Forums

JOIGNEZ-VOUS À LA COMMUNAUTÉ
INSCRIVEZ-VOUSIdentifiant

My solution to dinging the doors on the garage wall

The Model S is pretty wide -- we all know that -- and I end up having to park close enough to our garage wall, which is concrete, for the doors to swing open and hit it, especially the back where the kids sit. And they're rarely all that careful when exiting or entering the vehicle.

So, I decided to put up some protective padding. I wanted something squishy but sturdy, and not so thick as to be in the way when walking between the wall and the car.

I bought 4 linear feet of this Apache Mills anti-fatigue mat at Lowe's:

I cut three pieces out of it: 24" x 12" (2 pieces) and 48" x 12" (1 piece)

I marked on the wall with chalk where they needed to be to line up with the doors' contact points. I did this with the car pulled in both frontward and backward (just in case). Also, since the wall is concrete, and I don't like putting holes in concrete when I can avoid it, I glued them on using LOCTITE PL Premium Construction Adhesive:

I just criss-crossed the glue bead across the back (solid surface) of the mat pieces and pressed it up against the wall. Holding it there for 5 minutes left it retained in place. Pro tip: Do not skimp on the glue as it's difficult to hold the mat steady against the wall to prevent it from sliding down while the adhesive is setting and curing if enough isn't used.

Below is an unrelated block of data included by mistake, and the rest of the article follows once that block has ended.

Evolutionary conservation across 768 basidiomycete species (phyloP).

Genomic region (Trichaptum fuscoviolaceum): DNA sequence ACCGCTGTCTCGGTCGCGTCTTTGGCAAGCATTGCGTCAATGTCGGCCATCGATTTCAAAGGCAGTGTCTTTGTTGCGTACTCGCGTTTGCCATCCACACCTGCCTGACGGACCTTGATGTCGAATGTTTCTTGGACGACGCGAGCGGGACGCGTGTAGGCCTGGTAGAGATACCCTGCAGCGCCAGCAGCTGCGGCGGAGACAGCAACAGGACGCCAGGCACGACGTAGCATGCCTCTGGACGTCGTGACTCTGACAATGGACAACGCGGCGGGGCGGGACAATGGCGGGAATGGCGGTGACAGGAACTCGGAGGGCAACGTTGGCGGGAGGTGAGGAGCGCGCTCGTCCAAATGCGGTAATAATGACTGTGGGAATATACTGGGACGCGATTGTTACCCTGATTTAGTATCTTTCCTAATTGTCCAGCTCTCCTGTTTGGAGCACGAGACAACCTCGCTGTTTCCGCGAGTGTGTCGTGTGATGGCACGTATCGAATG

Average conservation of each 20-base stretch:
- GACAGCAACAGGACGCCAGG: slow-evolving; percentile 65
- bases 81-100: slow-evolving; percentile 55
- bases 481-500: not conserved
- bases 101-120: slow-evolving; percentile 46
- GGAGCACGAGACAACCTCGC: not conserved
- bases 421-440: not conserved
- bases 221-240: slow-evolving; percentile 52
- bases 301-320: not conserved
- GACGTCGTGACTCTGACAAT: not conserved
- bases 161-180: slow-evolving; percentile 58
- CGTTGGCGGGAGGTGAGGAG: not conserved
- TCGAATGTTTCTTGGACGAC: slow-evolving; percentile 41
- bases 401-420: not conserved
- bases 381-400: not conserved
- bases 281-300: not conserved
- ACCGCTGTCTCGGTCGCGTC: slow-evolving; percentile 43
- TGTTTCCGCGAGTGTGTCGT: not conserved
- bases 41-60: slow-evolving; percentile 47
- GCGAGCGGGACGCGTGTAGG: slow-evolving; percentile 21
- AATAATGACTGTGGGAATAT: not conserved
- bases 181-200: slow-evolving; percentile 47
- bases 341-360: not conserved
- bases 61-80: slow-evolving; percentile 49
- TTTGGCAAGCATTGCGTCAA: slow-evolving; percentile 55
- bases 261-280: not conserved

Here's how it turned out:

You can see in that last photo that it's not very thick. But, because it's closed-cell foam and pretty dense, it stops the door firmly but gently.

Finding the mat at Lowe's was the hardest part. Total cost for everything was ~$20, which is cheaper than those ready-made garage door pads they sell, and I think this mat material works better. And the gray is very neutral, especially against concrete.

Anyway, I'm pretty happy with it.

In case it isn't clear, the upper pads correspond to the contact points of the rear doors (pulled in frontward and backward) and the lower pad is for the front door (which, interestingly, contacts the wall in about the same spot regardless of how the car is pulled in).

Great idea. Thanks

Brilliant!!! I had told myself to do something like this before I got the car; but didn't. Some regrets now, the kids just do not care.

We just hung one of our stadium seats where the driver door opens - it has about 2 inches of padding.

Brilliant idea.

Ha! Nice...I bought the exact same stuff for the exact same purpose ;)

Love it, great idea! Now if I only I could put this on the outside of my car when I park in public hah.

I did the exact same thing, but yesterday the 6 year old opened the back door into someone's side view mirror. I am sure it will buff out, but for now I cringe a bit every time I see the scuff...

@cfOH +1
By the way whats the hydroxyl group attached to.

@RanjitC: Um...uh...a fluorocarbon?

It's my initials and OH (for Ohio).

Good idea ... I wonder if my wife would mind me gluing those to her van since she parks next to me ;-)

If only Tesla voice command could respond to "shields up" when I park in public places.

Can I stick this stuff on cars next to me in public parking? ;)

@djm12: Sure. By all means.1

1This is not legal advice.

Hmmm.... now thinking of hanging the stadium seats on the Tesla doors when parking in public.

Maybe the Tesla accessories store will offer those life preserver rings used on the sides of boats to prevent damage when docking. They could automatically deploy similar to the 'Garage' Homelink.

That looks similar to our garage. Only we used yoga mats. Hubby had initially done that for his Porsche but I took over that side and it works great for my Tesla


X Deutschland Site Besuchen